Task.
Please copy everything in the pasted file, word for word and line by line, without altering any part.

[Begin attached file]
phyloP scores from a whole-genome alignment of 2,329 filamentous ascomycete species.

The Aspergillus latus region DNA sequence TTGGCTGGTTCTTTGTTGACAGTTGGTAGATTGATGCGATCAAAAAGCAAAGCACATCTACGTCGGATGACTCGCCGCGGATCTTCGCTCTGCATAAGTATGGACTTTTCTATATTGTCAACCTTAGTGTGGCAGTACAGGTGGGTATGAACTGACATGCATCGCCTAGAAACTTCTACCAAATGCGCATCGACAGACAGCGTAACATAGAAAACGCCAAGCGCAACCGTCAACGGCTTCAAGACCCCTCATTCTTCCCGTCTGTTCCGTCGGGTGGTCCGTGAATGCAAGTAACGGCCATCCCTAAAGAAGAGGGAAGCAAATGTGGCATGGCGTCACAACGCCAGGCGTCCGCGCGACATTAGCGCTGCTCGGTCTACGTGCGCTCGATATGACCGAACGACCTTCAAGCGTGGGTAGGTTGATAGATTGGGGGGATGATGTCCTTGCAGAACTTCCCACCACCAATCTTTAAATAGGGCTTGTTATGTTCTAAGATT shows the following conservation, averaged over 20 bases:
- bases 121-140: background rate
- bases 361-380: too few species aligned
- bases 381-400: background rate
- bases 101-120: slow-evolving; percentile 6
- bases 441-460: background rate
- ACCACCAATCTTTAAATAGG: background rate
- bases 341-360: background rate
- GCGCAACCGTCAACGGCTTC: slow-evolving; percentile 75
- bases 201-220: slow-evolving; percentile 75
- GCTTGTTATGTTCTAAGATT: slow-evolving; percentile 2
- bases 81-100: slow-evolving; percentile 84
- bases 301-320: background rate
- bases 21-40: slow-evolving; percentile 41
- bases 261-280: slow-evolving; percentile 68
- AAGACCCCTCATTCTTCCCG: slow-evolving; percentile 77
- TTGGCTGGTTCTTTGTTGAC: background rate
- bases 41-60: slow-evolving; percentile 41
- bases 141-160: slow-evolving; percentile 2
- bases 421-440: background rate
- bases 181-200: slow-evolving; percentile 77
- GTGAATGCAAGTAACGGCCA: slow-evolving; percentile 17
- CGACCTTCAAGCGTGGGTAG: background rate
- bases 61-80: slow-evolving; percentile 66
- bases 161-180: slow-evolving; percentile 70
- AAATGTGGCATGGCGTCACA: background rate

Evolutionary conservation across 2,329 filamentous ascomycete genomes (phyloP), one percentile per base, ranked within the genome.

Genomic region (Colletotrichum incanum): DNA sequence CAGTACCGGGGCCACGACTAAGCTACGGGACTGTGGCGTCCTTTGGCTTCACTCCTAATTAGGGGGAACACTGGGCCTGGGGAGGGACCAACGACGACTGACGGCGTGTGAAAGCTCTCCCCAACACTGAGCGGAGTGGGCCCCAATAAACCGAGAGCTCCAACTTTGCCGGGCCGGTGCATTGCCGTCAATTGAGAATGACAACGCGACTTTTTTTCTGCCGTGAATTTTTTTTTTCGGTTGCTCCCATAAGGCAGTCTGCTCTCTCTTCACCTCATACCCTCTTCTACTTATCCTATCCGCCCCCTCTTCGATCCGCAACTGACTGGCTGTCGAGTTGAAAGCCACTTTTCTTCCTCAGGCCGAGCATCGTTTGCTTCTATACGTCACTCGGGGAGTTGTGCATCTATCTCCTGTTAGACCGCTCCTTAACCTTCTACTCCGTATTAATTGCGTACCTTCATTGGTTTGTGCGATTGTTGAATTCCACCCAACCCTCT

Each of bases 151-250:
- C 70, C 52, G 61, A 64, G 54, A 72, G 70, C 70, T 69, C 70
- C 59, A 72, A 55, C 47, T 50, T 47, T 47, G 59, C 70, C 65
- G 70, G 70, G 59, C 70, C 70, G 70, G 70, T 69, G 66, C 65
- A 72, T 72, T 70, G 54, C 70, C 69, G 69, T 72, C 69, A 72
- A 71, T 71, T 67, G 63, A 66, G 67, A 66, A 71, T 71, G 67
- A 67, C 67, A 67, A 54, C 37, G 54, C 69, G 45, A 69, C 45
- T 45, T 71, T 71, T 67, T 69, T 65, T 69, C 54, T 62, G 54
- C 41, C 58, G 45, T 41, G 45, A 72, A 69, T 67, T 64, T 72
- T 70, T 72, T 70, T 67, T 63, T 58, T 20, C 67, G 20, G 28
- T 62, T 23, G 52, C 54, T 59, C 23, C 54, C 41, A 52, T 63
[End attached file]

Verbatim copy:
phyloP scores from a whole-genome alignment of 2,329 filamentous ascomycete species.

The Aspergillus latus region DNA sequence TTGGCTGGTTCTTTGTTGACAGTTGGTAGATTGATGCGATCAAAAAGCAAAGCACATCTACGTCGGATGACTCGCCGCGGATCTTCGCTCTGCATAAGTATGGACTTTTCTATATTGTCAACCTTAGTGTGGCAGTACAGGTGGGTATGAACTGACATGCATCGCCTAGAAACTTCTACCAAATGCGCATCGACAGACAGCGTAACATAGAAAACGCCAAGCGCAACCGTCAACGGCTTCAAGACCCCTCATTCTTCCCGTCTGTTCCGTCGGGTGGTCCGTGAATGCAAGTAACGGCCATCCCTAAAGAAGAGGGAAGCAAATGTGGCATGGCGTCACAACGCCAGGCGTCCGCGCGACATTAGCGCTGCTCGGTCTACGTGCGCTCGATATGACCGAACGACCTTCAAGCGTGGGTAGGTTGATAGATTGGGGGGATGATGTCCTTGCAGAACTTCCCACCACCAATCTTTAAATAGGGCTTGTTATGTTCTAAGATT shows the following conservation, averaged over 20 bases:
- bases 121-140: background rate
- bases 361-380: too few species aligned
- bases 381-400: background rate
- bases 101-120: slow-evolving; percentile 6
- bases 441-460: background rate
- ACCACCAATCTTTAAATAGG: background rate
- bases 341-360: background rate
- GCGCAACCGTCAACGGCTTC: slow-evolving; percentile 75
- bases 201-220: slow-evolving; percentile 75
- GCTTGTTATGTTCTAAGATT: slow-evolving; percentile 2
- bases 81-100: slow-evolving; percentile 84
- bases 301-320: background rate
- bases 21-40: slow-evolving; percentile 41
- bases 261-280: slow-evolving; percentile 68
- AAGACCCCTCATTCTTCCCG: slow-evolving; percentile 77
- TTGGCTGGTTCTTTGTTGAC: background rate
- bases 41-60: slow-evolving; percentile 41
- bases 141-160: slow-evolving; percentile 2
- bases 421-440: background rate
- bases 181-200: slow-evolving; percentile 77
- GTGAATGCAAGTAACGGCCA: slow-evolving; percentile 17
- CGACCTTCAAGCGTGGGTAG: background rate
- bases 61-80: slow-evolving; percentile 66
- bases 161-180: slow-evolving; percentile 70
- AAATGTGGCATGGCGTCACA: background rate

Evolutionary conservation across 2,329 filamentous ascomycete genomes (phyloP), one percentile per base, ranked within the genome.

Genomic region (Colletotrichum incanum): DNA sequence CAGTACCGGGGCCACGACTAAGCTACGGGACTGTGGCGTCCTTTGGCTTCACTCCTAATTAGGGGGAACACTGGGCCTGGGGAGGGACCAACGACGACTGACGGCGTGTGAAAGCTCTCCCCAACACTGAGCGGAGTGGGCCCCAATAAACCGAGAGCTCCAACTTTGCCGGGCCGGTGCATTGCCGTCAATTGAGAATGACAACGCGACTTTTTTTCTGCCGTGAATTTTTTTTTTCGGTTGCTCCCATAAGGCAGTCTGCTCTCTCTTCACCTCATACCCTCTTCTACTTATCCTATCCGCCCCCTCTTCGATCCGCAACTGACTGGCTGTCGAGTTGAAAGCCACTTTTCTTCCTCAGGCCGAGCATCGTTTGCTTCTATACGTCACTCGGGGAGTTGTGCATCTATCTCCTGTTAGACCGCTCCTTAACCTTCTACTCCGTATTAATTGCGTACCTTCATTGGTTTGTGCGATTGTTGAATTCCACCCAACCCTCT

Each of bases 151-250:
- C 70, C 52, G 61, A 64, G 54, A 72, G 70, C 70, T 69, C 70
- C 59, A 72, A 55, C 47, T 50, T 47, T 47, G 59, C 70, C 65
- G 70, G 70, G 59, C 70, C 70, G 70, G 70, T 69, G 66, C 65
- A 72, T 72, T 70, G 54, C 70, C 69, G 69, T 72, C 69, A 72
- A 71, T 71, T 67, G 63, A 66, G 67, A 66, A 71, T 71, G 67
- A 67, C 67, A 67, A 54, C 37, G 54, C 69, G 45, A 69, C 45
- T 45, T 71, T 71, T 67, T 69, T 65, T 69, C 54, T 62, G 54
- C 41, C 58, G 45, T 41, G 45, A 72, A 69, T 67, T 64, T 72
- T 70, T 72, T 70, T 67, T 63, T 58, T 20, C 67, G 20, G 28
- T 62, T 23, G 52, C 54, T 59, C 23, C 54, C 41, A 52, T 63